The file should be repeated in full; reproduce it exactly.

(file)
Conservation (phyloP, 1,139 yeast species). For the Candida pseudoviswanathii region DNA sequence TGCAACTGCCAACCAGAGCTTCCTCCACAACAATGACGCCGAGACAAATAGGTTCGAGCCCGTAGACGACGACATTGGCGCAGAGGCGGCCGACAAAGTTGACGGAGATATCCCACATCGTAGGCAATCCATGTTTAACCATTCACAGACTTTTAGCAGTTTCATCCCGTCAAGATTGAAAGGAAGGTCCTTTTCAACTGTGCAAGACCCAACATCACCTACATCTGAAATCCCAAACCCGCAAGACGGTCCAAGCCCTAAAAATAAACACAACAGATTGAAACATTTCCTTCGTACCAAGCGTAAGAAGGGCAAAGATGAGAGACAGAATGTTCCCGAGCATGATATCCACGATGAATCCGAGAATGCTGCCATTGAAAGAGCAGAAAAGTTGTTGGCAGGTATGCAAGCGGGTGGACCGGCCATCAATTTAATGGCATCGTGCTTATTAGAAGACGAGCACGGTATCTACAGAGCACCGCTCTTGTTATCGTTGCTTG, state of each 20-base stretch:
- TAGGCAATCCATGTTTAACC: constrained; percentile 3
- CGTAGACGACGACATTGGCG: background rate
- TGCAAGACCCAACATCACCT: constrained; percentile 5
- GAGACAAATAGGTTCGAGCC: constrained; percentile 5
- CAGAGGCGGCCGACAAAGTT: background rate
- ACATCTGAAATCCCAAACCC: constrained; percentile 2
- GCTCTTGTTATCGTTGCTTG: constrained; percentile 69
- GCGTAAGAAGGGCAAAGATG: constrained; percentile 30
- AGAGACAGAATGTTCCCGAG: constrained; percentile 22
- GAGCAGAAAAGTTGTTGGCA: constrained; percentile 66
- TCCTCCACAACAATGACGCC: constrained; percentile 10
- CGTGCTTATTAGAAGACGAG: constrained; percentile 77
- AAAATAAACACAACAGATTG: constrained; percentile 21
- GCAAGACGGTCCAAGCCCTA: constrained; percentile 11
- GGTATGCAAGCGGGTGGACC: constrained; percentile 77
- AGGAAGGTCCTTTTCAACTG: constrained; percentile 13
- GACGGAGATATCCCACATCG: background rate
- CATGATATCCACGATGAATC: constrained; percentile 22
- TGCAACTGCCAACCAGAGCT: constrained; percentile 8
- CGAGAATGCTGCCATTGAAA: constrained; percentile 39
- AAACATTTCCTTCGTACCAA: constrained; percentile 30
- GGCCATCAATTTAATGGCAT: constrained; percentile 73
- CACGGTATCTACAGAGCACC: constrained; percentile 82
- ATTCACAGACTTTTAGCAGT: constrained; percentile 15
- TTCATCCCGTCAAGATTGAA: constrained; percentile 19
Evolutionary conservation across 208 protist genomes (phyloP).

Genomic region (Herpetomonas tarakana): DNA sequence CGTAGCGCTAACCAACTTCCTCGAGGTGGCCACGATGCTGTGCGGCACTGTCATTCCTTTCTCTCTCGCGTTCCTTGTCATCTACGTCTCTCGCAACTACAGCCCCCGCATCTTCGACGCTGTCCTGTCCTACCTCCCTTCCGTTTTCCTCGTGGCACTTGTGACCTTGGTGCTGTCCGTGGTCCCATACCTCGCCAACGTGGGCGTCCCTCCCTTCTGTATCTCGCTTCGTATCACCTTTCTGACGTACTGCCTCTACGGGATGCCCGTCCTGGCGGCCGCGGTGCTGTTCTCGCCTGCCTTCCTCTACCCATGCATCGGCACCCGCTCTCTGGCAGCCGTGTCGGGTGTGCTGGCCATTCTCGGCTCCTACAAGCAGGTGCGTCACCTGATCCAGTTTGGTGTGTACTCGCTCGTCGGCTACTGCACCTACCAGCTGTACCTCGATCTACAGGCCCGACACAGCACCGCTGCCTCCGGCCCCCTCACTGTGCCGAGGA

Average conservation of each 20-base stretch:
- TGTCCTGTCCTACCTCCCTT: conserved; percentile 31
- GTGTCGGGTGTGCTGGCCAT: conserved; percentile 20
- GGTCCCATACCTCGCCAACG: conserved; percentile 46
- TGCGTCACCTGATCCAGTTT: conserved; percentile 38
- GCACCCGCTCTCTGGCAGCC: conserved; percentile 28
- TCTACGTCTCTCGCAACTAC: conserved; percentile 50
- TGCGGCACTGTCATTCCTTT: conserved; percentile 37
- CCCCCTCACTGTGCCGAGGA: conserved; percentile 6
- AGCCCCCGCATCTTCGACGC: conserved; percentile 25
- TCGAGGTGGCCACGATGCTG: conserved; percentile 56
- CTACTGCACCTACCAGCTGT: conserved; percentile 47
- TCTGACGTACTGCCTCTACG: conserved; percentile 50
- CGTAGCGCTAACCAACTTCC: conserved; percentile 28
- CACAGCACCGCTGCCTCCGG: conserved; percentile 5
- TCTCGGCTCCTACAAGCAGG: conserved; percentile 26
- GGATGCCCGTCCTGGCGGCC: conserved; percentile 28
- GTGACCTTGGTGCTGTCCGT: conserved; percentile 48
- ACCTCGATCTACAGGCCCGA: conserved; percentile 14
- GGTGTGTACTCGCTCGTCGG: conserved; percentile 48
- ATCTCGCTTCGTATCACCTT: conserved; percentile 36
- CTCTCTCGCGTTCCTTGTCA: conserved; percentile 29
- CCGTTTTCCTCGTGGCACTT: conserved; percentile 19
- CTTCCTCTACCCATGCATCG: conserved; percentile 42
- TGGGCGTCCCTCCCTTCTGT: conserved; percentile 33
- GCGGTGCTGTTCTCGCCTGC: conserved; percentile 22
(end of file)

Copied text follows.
Conservation (phyloP, 1,139 yeast species). For the Candida pseudoviswanathii region DNA sequence TGCAACTGCCAACCAGAGCTTCCTCCACAACAATGACGCCGAGACAAATAGGTTCGAGCCCGTAGACGACGACATTGGCGCAGAGGCGGCCGACAAAGTTGACGGAGATATCCCACATCGTAGGCAATCCATGTTTAACCATTCACAGACTTTTAGCAGTTTCATCCCGTCAAGATTGAAAGGAAGGTCCTTTTCAACTGTGCAAGACCCAACATCACCTACATCTGAAATCCCAAACCCGCAAGACGGTCCAAGCCCTAAAAATAAACACAACAGATTGAAACATTTCCTTCGTACCAAGCGTAAGAAGGGCAAAGATGAGAGACAGAATGTTCCCGAGCATGATATCCACGATGAATCCGAGAATGCTGCCATTGAAAGAGCAGAAAAGTTGTTGGCAGGTATGCAAGCGGGTGGACCGGCCATCAATTTAATGGCATCGTGCTTATTAGAAGACGAGCACGGTATCTACAGAGCACCGCTCTTGTTATCGTTGCTTG, state of each 20-base stretch:
- TAGGCAATCCATGTTTAACC: constrained; percentile 3
- CGTAGACGACGACATTGGCG: background rate
- TGCAAGACCCAACATCACCT: constrained; percentile 5
- GAGACAAATAGGTTCGAGCC: constrained; percentile 5
- CAGAGGCGGCCGACAAAGTT: background rate
- ACATCTGAAATCCCAAACCC: constrained; percentile 2
- GCTCTTGTTATCGTTGCTTG: constrained; percentile 69
- GCGTAAGAAGGGCAAAGATG: constrained; percentile 30
- AGAGACAGAATGTTCCCGAG: constrained; percentile 22
- GAGCAGAAAAGTTGTTGGCA: constrained; percentile 66
- TCCTCCACAACAATGACGCC: constrained; percentile 10
- CGTGCTTATTAGAAGACGAG: constrained; percentile 77
- AAAATAAACACAACAGATTG: constrained; percentile 21
- GCAAGACGGTCCAAGCCCTA: constrained; percentile 11
- GGTATGCAAGCGGGTGGACC: constrained; percentile 77
- AGGAAGGTCCTTTTCAACTG: constrained; percentile 13
- GACGGAGATATCCCACATCG: background rate
- CATGATATCCACGATGAATC: constrained; percentile 22
- TGCAACTGCCAACCAGAGCT: constrained; percentile 8
- CGAGAATGCTGCCATTGAAA: constrained; percentile 39
- AAACATTTCCTTCGTACCAA: constrained; percentile 30
- GGCCATCAATTTAATGGCAT: constrained; percentile 73
- CACGGTATCTACAGAGCACC: constrained; percentile 82
- ATTCACAGACTTTTAGCAGT: constrained; percentile 15
- TTCATCCCGTCAAGATTGAA: constrained; percentile 19
Evolutionary conservation across 208 protist genomes (phyloP).

Genomic region (Herpetomonas tarakana): DNA sequence CGTAGCGCTAACCAACTTCCTCGAGGTGGCCACGATGCTGTGCGGCACTGTCATTCCTTTCTCTCTCGCGTTCCTTGTCATCTACGTCTCTCGCAACTACAGCCCCCGCATCTTCGACGCTGTCCTGTCCTACCTCCCTTCCGTTTTCCTCGTGGCACTTGTGACCTTGGTGCTGTCCGTGGTCCCATACCTCGCCAACGTGGGCGTCCCTCCCTTCTGTATCTCGCTTCGTATCACCTTTCTGACGTACTGCCTCTACGGGATGCCCGTCCTGGCGGCCGCGGTGCTGTTCTCGCCTGCCTTCCTCTACCCATGCATCGGCACCCGCTCTCTGGCAGCCGTGTCGGGTGTGCTGGCCATTCTCGGCTCCTACAAGCAGGTGCGTCACCTGATCCAGTTTGGTGTGTACTCGCTCGTCGGCTACTGCACCTACCAGCTGTACCTCGATCTACAGGCCCGACACAGCACCGCTGCCTCCGGCCCCCTCACTGTGCCGAGGA

Average conservation of each 20-base stretch:
- TGTCCTGTCCTACCTCCCTT: conserved; percentile 31
- GTGTCGGGTGTGCTGGCCAT: conserved; percentile 20
- GGTCCCATACCTCGCCAACG: conserved; percentile 46
- TGCGTCACCTGATCCAGTTT: conserved; percentile 38
- GCACCCGCTCTCTGGCAGCC: conserved; percentile 28
- TCTACGTCTCTCGCAACTAC: conserved; percentile 50
- TGCGGCACTGTCATTCCTTT: conserved; percentile 37
- CCCCCTCACTGTGCCGAGGA: conserved; percentile 6
- AGCCCCCGCATCTTCGACGC: conserved; percentile 25
- TCGAGGTGGCCACGATGCTG: conserved; percentile 56
- CTACTGCACCTACCAGCTGT: conserved; percentile 47
- TCTGACGTACTGCCTCTACG: conserved; percentile 50
- CGTAGCGCTAACCAACTTCC: conserved; percentile 28
- CACAGCACCGCTGCCTCCGG: conserved; percentile 5
- TCTCGGCTCCTACAAGCAGG: conserved; percentile 26
- GGATGCCCGTCCTGGCGGCC: conserved; percentile 28
- GTGACCTTGGTGCTGTCCGT: conserved; percentile 48
- ACCTCGATCTACAGGCCCGA: conserved; percentile 14
- GGTGTGTACTCGCTCGTCGG: conserved; percentile 48
- ATCTCGCTTCGTATCACCTT: conserved; percentile 36
- CTCTCTCGCGTTCCTTGTCA: conserved; percentile 29
- CCGTTTTCCTCGTGGCACTT: conserved; percentile 19
- CTTCCTCTACCCATGCATCG: conserved; percentile 42
- TGGGCGTCCCTCCCTTCTGT: conserved; percentile 33
- GCGGTGCTGTTCTCGCCTGC: conserved; percentile 22